Charles Bartholemew “Ben” Gascoigne AO (11 November 1915 – 25 March 2010) was one of the leading figures in the design and commissioning of the Anglo-Australian Telescope, Australia's largest optical telescope and once one of the world's most important astronomy facilities. He was also an optical astronomer and photometrist. Born in Napier, New Zealand during World War II, Gascoigne completed his education in Auckland and the University of Bristol before leaving for Australia to work at the Commonwealth Solar Observatory on Mount Stromlo in Canberra. He developed expertise in the design and manufacture of optical components such as telescope elements.
After the war, Gascoigne and astronomer Gerald Kron discovered using newly developed telescopes on Mount Stromlo that the distance between our galaxy and the dwarf galaxies in the Magellanic Cloud was overestimated by a factor of two. As this measurement is used to calibrate other distances in astronomy, the result has doubled the estimated size of the universe. They also discovered that star formation in the Magellanic Clouds occurred more recently than in the Milky Way; this refuted the traditional belief that the two occurred simultaneously.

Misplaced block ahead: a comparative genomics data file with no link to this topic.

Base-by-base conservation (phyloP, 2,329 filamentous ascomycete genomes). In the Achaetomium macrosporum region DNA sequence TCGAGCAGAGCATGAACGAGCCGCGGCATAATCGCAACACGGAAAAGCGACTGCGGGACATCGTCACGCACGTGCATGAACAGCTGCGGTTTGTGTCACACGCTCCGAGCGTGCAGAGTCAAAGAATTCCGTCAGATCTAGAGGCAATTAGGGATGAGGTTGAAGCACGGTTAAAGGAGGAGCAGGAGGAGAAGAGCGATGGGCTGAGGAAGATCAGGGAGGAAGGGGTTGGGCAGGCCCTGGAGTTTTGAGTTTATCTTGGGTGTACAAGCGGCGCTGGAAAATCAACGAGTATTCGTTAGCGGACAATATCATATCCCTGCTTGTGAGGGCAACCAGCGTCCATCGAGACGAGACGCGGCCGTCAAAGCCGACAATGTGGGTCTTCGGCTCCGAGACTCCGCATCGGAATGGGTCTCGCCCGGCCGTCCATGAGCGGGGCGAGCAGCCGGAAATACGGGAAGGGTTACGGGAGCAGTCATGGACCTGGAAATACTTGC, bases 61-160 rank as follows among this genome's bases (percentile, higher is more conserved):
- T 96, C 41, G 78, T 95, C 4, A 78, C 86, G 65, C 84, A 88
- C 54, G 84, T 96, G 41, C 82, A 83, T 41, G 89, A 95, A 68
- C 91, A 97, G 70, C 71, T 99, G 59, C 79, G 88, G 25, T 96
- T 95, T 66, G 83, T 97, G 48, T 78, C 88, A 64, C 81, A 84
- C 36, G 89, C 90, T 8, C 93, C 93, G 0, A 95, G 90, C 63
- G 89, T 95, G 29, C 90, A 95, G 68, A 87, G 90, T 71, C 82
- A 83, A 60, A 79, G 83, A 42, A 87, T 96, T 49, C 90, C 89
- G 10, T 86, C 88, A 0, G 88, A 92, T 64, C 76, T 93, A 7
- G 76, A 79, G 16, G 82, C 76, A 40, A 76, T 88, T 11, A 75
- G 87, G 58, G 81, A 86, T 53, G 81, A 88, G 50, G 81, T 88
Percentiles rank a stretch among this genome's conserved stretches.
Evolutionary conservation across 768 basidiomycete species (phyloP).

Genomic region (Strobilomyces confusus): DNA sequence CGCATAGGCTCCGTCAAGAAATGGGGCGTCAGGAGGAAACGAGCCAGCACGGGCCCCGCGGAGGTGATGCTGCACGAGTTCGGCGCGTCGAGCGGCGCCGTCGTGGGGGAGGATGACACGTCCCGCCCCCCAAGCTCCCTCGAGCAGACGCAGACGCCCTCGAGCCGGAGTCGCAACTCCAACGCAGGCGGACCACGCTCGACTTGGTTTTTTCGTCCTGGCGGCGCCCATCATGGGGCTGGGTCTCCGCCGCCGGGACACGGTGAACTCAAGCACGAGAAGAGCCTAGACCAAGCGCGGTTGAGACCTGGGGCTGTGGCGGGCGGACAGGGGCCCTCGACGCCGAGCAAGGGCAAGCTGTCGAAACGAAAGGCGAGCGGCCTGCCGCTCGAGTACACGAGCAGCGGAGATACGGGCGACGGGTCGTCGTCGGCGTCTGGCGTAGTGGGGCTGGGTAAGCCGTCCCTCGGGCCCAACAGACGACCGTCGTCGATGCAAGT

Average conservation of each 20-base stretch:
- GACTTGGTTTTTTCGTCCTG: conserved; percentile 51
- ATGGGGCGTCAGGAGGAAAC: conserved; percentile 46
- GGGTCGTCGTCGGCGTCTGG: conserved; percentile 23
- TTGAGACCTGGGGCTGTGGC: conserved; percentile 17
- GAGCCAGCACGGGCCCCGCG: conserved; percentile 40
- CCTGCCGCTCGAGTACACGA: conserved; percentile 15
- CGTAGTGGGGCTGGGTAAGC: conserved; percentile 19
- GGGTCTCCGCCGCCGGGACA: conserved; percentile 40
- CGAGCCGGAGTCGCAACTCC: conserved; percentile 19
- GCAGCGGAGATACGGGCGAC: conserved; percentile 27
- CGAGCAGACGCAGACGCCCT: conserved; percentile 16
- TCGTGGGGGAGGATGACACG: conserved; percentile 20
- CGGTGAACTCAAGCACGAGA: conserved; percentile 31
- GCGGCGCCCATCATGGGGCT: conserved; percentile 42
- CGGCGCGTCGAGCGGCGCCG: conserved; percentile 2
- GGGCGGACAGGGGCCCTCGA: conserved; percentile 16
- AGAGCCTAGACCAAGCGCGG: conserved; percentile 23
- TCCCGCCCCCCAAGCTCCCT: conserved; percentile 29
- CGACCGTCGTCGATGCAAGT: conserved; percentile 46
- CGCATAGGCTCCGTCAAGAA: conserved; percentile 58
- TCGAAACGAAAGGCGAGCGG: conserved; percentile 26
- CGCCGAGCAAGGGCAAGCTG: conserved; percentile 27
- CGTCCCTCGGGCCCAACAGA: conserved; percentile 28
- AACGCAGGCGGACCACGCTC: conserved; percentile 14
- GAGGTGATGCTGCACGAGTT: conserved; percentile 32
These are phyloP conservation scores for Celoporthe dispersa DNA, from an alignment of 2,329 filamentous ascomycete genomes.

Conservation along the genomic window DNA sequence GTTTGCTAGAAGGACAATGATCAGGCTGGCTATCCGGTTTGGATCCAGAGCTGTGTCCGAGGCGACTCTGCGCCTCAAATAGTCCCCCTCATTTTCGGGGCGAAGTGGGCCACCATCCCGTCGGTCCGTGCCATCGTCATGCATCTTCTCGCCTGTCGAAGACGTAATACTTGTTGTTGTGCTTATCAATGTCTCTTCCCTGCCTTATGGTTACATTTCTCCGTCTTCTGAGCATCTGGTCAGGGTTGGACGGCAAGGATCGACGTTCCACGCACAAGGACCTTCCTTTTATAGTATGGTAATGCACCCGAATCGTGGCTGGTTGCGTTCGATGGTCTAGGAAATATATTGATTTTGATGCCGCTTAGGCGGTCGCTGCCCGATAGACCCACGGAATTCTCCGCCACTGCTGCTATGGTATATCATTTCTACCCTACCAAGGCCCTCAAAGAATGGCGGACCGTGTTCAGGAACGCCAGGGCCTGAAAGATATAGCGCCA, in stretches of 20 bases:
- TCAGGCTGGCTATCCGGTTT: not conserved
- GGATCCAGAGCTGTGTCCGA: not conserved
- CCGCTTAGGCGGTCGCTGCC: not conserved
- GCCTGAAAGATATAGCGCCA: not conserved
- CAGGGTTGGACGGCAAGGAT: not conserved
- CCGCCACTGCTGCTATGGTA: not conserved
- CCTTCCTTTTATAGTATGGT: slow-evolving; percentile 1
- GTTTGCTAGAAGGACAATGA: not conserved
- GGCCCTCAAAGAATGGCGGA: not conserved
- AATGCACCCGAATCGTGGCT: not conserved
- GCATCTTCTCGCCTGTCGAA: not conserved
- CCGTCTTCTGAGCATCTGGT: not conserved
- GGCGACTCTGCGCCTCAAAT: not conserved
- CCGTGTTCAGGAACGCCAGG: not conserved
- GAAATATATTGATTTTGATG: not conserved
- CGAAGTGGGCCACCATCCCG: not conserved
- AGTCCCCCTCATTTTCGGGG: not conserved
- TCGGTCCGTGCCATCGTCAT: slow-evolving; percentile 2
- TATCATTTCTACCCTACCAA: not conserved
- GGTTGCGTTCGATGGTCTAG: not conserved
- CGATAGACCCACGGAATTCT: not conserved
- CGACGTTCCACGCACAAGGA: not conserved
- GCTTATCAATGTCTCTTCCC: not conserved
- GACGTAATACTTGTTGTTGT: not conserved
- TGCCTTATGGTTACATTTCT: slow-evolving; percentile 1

A key figure at Mount Stromlo Observatory, Gascoigne played a key role in transforming the observatory from a solar observatory to a stellar and galactic research center. He also played an important role in establishing the Siding Spring Observatory in northern New South Wales. Gascoigne was involved from the very beginning of the long commissioning of the Anglo-Australian Telescope, which the British and Australian governments decided to jointly build at Siding Spring. He also took the first photograph of the telescope. Gascoigne was awarded the Order of Australia for his services to astronomy and to the Anglo-Australian Telescope.
Gascoigne and his wife, artist Rosalie Gascoigne, had three children. After Gascoigne retired, he published a series of books on the history of Australian astronomy. He served as Rosalie's photographer and assistant, using her technical expertise to help prepare her artworks for public exhibitions.